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I'm a financial planner, and I've been giving my clients the same advice over and over throughout the pandemic

Natalie Taylor   Headshot 2019
The author, financial planner Natalie Taylor.
Courtesy Natalie Taylor

For some of my clients, the pandemic has brought job loss, missed bonuses, and unexpected childcare costs. For others, it's meant promotions, surprising increases in equity compensation valuations, and thousands saved on trips not taken and school tuition unpaid. 

Regardless of whether the pandemic has had a positive or negative financial impact — or a mix of both — clients seem to be more focused on building savings and paying off debt, and less willing to make big decisions amidst so many unknowns. They're more focused on stabilizing their foundation than taking big bets and swinging for the fences. 

The pandemic has created a huge amount of uncertainty

The pandemic has highlighted the uncertainty we all face, and in many ways it feels very similar to the Great Recession in the late 2000s when it felt like the economy, the housing market, and the stock market might come to a grinding halt. 

When uncertainty comes to the surface as it did during the Great Recession and as it is now, it can feel especially difficult to plan long-term. Will college fundamentally be different due to the pandemic by the time your kids get there many years from now? Will you still want to buy the house you had your eye on if you're working from home permanently? Do you even want to stay in the same state or do you want to move somewhere less expensive? Are you considering changing industries if you're in the travel, hospitality, education, or restaurant sectors?  

Even in more normal times, it can feel ridiculous to set goals that are 30+ years away, especially for my clients who are virtually all in their 30s and 40s. (I mean, 30 years ago I was 10. What kind of goals could I have possibly set 30 years ago that are meaningful today?!)

My advice to clients: Keep planning for the future

But! I still believe there's value in casting vision for the future and moving towards it, even in the midst of uncertainty, and I think it matters for two reasons.

Planning for the future gives you something to work towards

First, casting vision for the distant future gives you something to shoot for, something motivating to move towards, to provide purpose and direction. Research has shown that making progress on goals leads to more positive emotions and higher satisfaction. Even if the goal changes over time, movement matters. 

And once you start moving along the path to what you thought you wanted, you might find a path you like even better.

I've seen it happen so many times — clients are making progress towards a goal, and in the process they discover a new opportunity and adjust their goal accordingly. Whether it's climbing the corporate ladder and then pivoting into business for themselves, or buying a home they thought they'd live in forever and instead using it as a rental, moving towards their initial goals brought opportunities and new goals they wouldn't have discovered by standing in place.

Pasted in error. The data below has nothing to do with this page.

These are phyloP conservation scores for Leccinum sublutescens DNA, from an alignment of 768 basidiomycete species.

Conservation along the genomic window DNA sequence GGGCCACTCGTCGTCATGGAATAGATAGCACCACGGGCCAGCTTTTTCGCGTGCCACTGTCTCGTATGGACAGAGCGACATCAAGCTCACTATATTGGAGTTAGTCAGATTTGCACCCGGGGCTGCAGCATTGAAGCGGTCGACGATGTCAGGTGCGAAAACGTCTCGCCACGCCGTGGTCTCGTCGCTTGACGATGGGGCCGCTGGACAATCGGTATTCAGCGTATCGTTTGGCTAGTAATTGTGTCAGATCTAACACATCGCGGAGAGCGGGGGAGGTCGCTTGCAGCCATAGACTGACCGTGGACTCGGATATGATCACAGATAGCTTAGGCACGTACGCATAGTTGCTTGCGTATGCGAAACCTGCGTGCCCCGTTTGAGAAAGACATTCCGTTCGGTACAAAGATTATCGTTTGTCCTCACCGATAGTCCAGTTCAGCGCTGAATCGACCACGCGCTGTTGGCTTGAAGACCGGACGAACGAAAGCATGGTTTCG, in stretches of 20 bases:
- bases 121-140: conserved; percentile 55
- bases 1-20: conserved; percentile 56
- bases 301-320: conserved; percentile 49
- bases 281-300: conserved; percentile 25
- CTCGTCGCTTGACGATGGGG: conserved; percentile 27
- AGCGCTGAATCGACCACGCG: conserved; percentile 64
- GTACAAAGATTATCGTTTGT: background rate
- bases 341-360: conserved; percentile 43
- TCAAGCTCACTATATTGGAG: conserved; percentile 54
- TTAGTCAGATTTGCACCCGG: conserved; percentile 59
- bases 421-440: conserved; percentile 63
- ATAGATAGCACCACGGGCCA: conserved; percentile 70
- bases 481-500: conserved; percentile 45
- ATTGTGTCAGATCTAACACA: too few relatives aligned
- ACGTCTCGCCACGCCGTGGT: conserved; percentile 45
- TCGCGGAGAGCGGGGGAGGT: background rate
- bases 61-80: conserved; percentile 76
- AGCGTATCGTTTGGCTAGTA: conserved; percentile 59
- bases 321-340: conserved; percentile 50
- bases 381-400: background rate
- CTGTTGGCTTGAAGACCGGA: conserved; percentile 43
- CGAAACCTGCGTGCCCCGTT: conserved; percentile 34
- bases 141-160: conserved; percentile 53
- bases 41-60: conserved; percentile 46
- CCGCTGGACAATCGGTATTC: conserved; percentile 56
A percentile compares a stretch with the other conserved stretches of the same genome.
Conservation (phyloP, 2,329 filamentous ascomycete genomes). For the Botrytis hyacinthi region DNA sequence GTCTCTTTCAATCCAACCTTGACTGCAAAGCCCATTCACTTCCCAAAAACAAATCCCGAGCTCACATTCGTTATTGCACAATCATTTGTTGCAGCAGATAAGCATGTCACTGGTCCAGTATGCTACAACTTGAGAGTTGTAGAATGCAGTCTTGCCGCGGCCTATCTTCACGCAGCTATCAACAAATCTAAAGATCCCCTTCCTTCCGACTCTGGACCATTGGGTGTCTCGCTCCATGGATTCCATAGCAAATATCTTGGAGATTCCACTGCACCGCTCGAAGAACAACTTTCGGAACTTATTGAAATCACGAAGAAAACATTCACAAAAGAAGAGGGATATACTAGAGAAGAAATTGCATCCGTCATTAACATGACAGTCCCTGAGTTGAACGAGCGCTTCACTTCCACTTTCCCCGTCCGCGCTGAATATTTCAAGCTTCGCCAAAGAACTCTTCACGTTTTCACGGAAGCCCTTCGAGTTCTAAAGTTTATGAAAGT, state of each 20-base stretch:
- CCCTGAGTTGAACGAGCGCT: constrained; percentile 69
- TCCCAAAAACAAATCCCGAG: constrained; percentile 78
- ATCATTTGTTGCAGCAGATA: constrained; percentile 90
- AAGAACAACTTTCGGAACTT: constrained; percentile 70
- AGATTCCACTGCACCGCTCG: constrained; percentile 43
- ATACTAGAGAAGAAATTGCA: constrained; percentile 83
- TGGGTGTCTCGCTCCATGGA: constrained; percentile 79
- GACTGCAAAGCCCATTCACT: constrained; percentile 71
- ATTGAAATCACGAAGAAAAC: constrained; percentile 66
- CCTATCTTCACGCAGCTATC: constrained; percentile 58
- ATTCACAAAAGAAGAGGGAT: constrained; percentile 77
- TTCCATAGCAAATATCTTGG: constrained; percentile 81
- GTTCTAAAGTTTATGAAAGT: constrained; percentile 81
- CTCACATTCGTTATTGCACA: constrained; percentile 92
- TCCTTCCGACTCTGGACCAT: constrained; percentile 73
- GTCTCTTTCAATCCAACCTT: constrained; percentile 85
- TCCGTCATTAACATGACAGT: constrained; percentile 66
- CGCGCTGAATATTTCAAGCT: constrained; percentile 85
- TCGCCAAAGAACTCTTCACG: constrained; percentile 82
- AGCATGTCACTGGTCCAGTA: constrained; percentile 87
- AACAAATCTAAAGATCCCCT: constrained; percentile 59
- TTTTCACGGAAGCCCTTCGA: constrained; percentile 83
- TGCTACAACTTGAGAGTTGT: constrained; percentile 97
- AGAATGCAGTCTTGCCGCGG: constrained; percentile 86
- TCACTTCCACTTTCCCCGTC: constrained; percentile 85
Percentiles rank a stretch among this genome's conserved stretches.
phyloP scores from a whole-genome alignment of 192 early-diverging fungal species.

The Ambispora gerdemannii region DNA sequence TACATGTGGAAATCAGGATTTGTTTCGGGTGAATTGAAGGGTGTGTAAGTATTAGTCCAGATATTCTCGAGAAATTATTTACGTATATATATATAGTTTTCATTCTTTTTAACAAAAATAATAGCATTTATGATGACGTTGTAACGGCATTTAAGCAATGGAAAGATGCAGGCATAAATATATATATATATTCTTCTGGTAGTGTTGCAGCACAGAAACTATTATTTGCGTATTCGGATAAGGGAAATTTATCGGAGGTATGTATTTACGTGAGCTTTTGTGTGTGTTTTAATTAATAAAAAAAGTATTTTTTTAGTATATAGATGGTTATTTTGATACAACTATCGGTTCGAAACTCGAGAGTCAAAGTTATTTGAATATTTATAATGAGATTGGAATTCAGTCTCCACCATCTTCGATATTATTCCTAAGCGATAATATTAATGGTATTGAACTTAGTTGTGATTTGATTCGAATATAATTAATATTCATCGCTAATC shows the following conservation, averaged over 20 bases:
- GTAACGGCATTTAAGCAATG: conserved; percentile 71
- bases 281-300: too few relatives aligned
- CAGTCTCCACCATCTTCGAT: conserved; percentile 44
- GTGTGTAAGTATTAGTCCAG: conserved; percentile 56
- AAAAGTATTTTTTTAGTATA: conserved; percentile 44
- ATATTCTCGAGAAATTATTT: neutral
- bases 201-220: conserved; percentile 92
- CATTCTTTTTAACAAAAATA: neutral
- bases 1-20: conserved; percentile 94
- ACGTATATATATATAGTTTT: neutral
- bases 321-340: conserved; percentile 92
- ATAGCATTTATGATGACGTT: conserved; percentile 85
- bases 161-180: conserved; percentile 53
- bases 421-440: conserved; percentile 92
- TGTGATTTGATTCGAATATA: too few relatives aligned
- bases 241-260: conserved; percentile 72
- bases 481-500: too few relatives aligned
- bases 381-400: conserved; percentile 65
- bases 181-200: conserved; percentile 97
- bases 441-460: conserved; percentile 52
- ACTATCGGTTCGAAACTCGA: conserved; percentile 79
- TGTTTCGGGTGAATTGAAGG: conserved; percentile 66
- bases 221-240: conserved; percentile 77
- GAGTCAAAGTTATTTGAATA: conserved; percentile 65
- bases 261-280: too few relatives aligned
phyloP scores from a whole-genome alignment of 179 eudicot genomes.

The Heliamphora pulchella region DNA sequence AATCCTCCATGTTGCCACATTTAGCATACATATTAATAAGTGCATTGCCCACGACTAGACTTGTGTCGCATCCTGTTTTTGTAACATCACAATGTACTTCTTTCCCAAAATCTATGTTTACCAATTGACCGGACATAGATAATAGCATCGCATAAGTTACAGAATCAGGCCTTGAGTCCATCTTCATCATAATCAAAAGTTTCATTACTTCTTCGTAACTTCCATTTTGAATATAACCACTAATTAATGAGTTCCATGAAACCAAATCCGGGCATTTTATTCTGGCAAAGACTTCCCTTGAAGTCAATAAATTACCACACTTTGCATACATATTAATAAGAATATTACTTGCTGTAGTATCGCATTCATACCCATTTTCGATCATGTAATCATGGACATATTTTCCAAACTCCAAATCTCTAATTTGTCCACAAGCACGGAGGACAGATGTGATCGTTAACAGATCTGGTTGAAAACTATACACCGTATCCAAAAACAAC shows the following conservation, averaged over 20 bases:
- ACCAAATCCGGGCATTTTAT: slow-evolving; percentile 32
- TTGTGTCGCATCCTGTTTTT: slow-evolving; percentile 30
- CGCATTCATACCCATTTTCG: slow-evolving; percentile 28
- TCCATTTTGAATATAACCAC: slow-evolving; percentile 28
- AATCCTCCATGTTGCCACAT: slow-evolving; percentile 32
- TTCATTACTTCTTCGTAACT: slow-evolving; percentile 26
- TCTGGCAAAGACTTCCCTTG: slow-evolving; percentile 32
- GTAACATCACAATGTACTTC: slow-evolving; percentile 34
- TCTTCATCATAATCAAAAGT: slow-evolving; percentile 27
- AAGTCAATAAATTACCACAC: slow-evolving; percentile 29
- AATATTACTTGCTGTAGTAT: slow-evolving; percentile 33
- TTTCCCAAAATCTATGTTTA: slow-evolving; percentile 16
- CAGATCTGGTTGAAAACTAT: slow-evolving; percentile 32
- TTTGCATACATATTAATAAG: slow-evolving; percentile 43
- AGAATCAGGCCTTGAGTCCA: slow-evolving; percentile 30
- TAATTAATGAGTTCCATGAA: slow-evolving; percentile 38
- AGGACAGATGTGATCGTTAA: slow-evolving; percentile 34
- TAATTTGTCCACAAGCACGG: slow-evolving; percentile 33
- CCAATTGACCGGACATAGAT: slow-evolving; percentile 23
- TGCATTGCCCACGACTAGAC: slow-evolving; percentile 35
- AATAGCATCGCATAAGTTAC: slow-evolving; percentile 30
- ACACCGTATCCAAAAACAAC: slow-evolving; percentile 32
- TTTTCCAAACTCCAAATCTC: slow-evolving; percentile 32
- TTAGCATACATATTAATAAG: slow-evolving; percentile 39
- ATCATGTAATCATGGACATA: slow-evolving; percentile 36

Future planning helps you make decisions in the present 

Second, casting vision provides enough information to inform the set of decisions right in front of you, which is really all that you have control over anyhow.

As a financial planner, I'm used to planning 30, 50, even 60 years into the future for my clients, but at the end of the day, it's all meant to provide information for the decisions my clients are making right now. And because we can expect that assumptions will change over time as lives unfold and new information comes to light, refreshing projections each year enables my clients to consistently make decisions based on the best information available at the time, which is really all that we can expect. 

On a personal note, I don't know exactly when I'll stop working, or pay off my house, or exactly when or how much it will cost to take a year off and travel the world as a family, or how much college will actually cost when my kids are 18 (or if college will still be important by then). But I know that casting a vision for those goals is helping me be closer to something — building flexibility and freedom to take a different path if I want to, and giving me the info I need to make the decisions in front of me. That's worth it.

One last thought: Given the uncertainty that the pandemic has brought to light, consider balancing long-term planning with flexibility in the way that you move towards your goals. For example, if you want to pay off your mortgage in 15 years and you're ready to refinance, consider refinancing to a 30-year loan and making extra payments to get it paid off in 15 years. That way, you'll have the flexibility to lower your payment if needed in the future, but you'll still be able to make excellent progress on your goal to pay it off sooner.

Look to optimize your decisions based on flexibility where possible rather than locking yourself into a path that's difficult to change in the future.

Natalie Taylor, CFP, BFA, draws on 15 years of financial planning experience, seven years in fintech, and a decade of professional speaking to share advice that works in real life, not just on paper.

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